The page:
Quiet and unpredictable
Others may have difficulty reading ISTPs, who often have a quiet, reserved exterior but a spontaneous, impulsive mind. ISTPs usually have a blend of lower Extraversion and lower Conscientiousness, leading them to be more reserved and withdrawn, holding their opinions and thoughts back in most social situations and avoiding the spotlight.
Despite their quiet exterior, they often impulsively make decisions with their gut, rather than with careful planning. When possible, they will avoid sticking to a schedule and prefer the freedom to change their plans at the last minute.
How others describe the ISTP
How do other people see and describe ISTPs?
The wordcloud below shows over 50 words used to describe people with similar Big Five personality dimensions as a typical ISTP. Larger words describe the more prominent aspects of ISTPs.
Because no two ISTPs are the same, some of the words above may be better descriptors of a particular individual than others. You can see your personality’s own unique set of words with TraitLab’s free assessment.
Interpersonal style, strengths, and challenges
You might have noticed that some individuals have a consistent effect on you every time you interact with them. For example, one particular friend might make you consistently laugh and smile more than usual. Or, one reliably passive coworker or classmate may tend to bring out your bossier, more demanding side.
Each of us has a typical interpersonal style. This style influences how others think and feel when they are around you, and in turn, it can affect how they interact back with you.
A classic method of visualizing interpersonal style is using the circular figure below. The vertical axis shows your style in terms of dominance, with a highly assertive style at the top (Assured-Dominant) and a highly passive style at the bottom (Unassured-Submissive). The horizontal axis shows your style in terms of warmth, with a cold and impersonal style on the left (Cold-Aggressive) and a friendly, empathetic manner on the right (Warm-Agreeable).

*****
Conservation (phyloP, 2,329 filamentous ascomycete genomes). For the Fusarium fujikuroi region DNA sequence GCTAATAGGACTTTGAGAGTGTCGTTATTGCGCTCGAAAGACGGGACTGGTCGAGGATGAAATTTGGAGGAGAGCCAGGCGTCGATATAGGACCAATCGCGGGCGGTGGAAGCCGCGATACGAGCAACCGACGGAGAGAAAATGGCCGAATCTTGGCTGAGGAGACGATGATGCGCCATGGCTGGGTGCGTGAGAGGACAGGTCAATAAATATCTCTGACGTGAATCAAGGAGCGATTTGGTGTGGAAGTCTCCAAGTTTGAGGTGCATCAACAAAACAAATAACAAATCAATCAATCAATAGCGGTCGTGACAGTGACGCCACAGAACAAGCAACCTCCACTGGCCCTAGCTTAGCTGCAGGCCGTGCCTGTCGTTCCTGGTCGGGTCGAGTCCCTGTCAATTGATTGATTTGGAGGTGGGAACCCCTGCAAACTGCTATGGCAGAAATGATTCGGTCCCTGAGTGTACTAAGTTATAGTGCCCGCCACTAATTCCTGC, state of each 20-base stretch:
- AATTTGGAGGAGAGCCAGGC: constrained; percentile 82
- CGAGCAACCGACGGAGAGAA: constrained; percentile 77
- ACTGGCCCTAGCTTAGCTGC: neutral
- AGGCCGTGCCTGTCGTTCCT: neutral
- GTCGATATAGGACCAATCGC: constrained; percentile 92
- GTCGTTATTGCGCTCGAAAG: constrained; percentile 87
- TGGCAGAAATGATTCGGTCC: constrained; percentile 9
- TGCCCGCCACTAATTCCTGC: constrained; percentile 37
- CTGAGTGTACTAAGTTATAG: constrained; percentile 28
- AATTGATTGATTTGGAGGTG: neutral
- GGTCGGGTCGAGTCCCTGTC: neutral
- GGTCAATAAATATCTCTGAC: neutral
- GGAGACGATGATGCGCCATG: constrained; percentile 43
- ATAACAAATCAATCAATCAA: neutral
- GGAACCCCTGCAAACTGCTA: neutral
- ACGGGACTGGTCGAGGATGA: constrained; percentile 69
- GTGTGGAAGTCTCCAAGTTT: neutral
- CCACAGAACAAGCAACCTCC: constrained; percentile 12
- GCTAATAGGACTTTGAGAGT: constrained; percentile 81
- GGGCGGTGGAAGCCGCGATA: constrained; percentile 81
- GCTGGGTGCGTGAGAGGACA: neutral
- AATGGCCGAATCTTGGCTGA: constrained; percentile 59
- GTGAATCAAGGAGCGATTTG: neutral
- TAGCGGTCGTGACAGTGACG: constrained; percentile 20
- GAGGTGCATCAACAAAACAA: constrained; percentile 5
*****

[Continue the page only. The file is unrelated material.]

The shaded blue area shows the typical interpersonal style of ISTPs across eight dimensions. Notice the areas where the blue area extends closer to the outer edges of the circle. These are the aspects that most heavily influence ISTPs’ interactions.
To summarize the graph above, three aspects most heavily influence ISTPs’ interpersonal style:
- They are forthright, firm, and speak their mind directly.
- At their best, they are fiercely independent and unaffected by the thoughts and opinions of others.
- They may be harsh, frank, or insensitive in their criticism of others.
- At their worst, they can be overly aggressive and too eager to fight and argue with others.
- They are realists who perceive things and people clearly, without being overly optimistic.
- At their best, they are practical skeptics who are comfortable holding and sharing unorthodox, unpopular views.
- They may be too skeptical and suspicious, and they may have difficulty trusting others.
- At their worst, they can struggle to make new friends and socialize, and have a hard time showing affection and admiration for others.
- They are assertive, competitive, and like a good challenge.
- At their best, they are bold and confident leaders who are willing to take unpopular action.
- They may be overly proud, boisterous, and willing to manipulate others to achieve their goals.
- At their worst, they can be narcissistic, overly focused on their own needs, and lack empathy for others.
The chart below shows how the personality traits of ISTPs are related to the classic RIASEC career interests: Realistic, Investigative, Artistic, Social, Enterprising, and Conventional. Your unique blend of these interests dramatically influences how well a career feels like a good fit.
On each dimension, you’ll see areas where ISTPs tend to crowd up (shown by the dark blue bars). These are the areas where ISTPs are most likely to fall.
But, you’ll also find ISTPs the entire range of each dimension. While most ISTPs tend to have relatively higher Artistic interests, there are still a few ISTPs who score very low on them.
Most ISTPs tend to have the following pattern of interests: